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Gestational Diabetes: Are You at Risk?


By Eirish Sison 

From morning sickness to insomnia, pregnancy has its share of annoyances. But for 135,000 pregnant women each year, a more serious issue will occur: gestational diabetes.

Like other types of diabetes, gestational diabetes affects how well your body uses sugar (glucose) - your cell's main source of fuel. Gestational diabetes causes high blood sugar levels that can affect your health and that of your growing baby. But healthy habits that include eating right, exercising and maintaining a healthy weight go a long way toward preventing gestational diabetes and treating it if you develop it.

Learn more about the causes and complications of gestational diabetes, plus steps you can take to prevent it.

What is gestational diabetes?

Gestational diabetes mellitus (GDM) is a temporary form of diabetes that is diagnosed during pregnancy (gestation), usually between weeks 24 and 28, and affects about 4 percent of all pregnancies, according to the American Diabetes Association. Gestational diabetes means that your blood sugar (also called blood glucose) is too high. In most cases, your blood sugar will return to normal soon after delivery. However, too much glucose in your blood during pregnancy can increase your risk of developing type 2 diabetes later in life and can also cause future health problems for your baby.

How does gestational diabetes occur?

The placenta, the organ that transfers hormones and nutrients from you to your baby via the umbilical cord, is responsible for your baby's growth and development. Hormones in the placenta block the action of your insulin, a regulatory hormone that controls the amount of glucose in blood. This dilemma, called insulin resistance, forces the pancreas to produce up to three times as much insulin for the body to function properly. Normally, your body is able to meet this challenge and your blood sugar levels normalize. Gestational diabetes occurs when your body doesn't produce enough insulin during pregnancy to combat insulin resistance, resulting in high blood sugar levels, or hyperglycemia.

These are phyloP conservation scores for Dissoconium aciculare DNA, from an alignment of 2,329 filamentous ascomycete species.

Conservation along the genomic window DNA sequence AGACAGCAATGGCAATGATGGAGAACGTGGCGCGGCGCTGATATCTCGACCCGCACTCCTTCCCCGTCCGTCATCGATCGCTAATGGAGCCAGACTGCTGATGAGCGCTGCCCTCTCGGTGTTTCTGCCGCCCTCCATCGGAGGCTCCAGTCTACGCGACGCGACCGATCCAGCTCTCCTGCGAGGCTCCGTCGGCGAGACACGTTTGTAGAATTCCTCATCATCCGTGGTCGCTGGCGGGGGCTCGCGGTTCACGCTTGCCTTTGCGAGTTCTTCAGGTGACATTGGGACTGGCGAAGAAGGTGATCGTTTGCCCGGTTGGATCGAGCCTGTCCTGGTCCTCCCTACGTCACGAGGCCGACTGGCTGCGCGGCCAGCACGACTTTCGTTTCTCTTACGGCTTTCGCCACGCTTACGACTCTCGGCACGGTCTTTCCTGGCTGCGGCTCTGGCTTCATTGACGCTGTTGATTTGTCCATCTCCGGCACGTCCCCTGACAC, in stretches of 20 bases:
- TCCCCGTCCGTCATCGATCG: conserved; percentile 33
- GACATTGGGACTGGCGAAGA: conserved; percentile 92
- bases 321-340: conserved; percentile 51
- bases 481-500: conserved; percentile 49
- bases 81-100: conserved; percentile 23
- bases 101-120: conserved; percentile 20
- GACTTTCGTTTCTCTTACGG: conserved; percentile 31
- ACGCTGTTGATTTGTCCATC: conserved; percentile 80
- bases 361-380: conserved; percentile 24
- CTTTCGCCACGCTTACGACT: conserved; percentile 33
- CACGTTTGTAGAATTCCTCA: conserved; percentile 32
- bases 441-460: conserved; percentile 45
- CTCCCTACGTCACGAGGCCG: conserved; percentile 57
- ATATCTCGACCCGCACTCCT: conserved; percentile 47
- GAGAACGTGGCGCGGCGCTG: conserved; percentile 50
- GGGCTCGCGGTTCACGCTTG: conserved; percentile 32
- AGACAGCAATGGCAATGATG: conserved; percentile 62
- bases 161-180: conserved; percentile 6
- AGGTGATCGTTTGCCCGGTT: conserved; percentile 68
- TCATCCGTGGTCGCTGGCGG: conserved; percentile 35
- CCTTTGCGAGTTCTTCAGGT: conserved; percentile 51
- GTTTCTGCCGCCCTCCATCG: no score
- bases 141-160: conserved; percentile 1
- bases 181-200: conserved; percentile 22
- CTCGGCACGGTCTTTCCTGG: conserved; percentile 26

What are the signs of gestational diabetes?

For most pregnant women, gestational diabetes does not cause any noticeable physical symptoms. When gestational diabetes symptoms do occur, they are usually mild and not life threatening. These include:

  • Blurred vision
  • Fatigue
  • Frequent infections
  • Increased thirst
  • Increased urination
  • Nausea and vomiting
  • Unexplained weight loss

How does gestational diabetes affect you and your baby?

Because gestational diabetes develops later in pregnancy, after your baby's organs have formed (around week 13), it does not pose the risk of serious birth defects that can occur earlier in pregnancy. Most women are able to control their blood sugar without causing any harm to themselves or their baby. However, poorly controlled blood sugar can cause complications for both you and your baby.

Complications of gestational diabetes in babies:

  • High birth weight. When you have gestational diabetes, your body produces extra insulin to control your high blood sugar (glucose), but the insulin doesn't lower your blood sugar level sufficiently. While insulin does not cross the placenta, glucose and other nutrients do. This causes your baby to have high blood glucose levels as well, forcing the baby's pancreas to make extra insulin to transport the glucose out of the blood stream and into the cells. Once in the cells, this extra glucose is stored as energy in the form of fat, causing your baby to grow too large (macrosomia).
  • Delivery complications and increased risk for cesarean section (C-section). Sometimes babies develop shoulder dystocia, meaning their shoulders have gotten so large that regular delivery is difficult. This, along with increased birth weight, makes the need for delivery by C-section more likely.
  • Low blood sugar at birth. Your baby is more likely to have low blood sugar during the first few days of life, as it will no longer be receiving excess blood sugar from you.
  • Preterm (early) labor. Your high blood sugar may increase your risk of going into labor early and delivering your baby before its due date.
  • Breathing problems. Babies born early may experience respiratory distress syndrome - a condition that makes breathing difficult. Babies with this syndrome may need help breathing until their lungs become stronger.
  • Increased risk for obesity and type 2 diabetes in childhood and adulthood.


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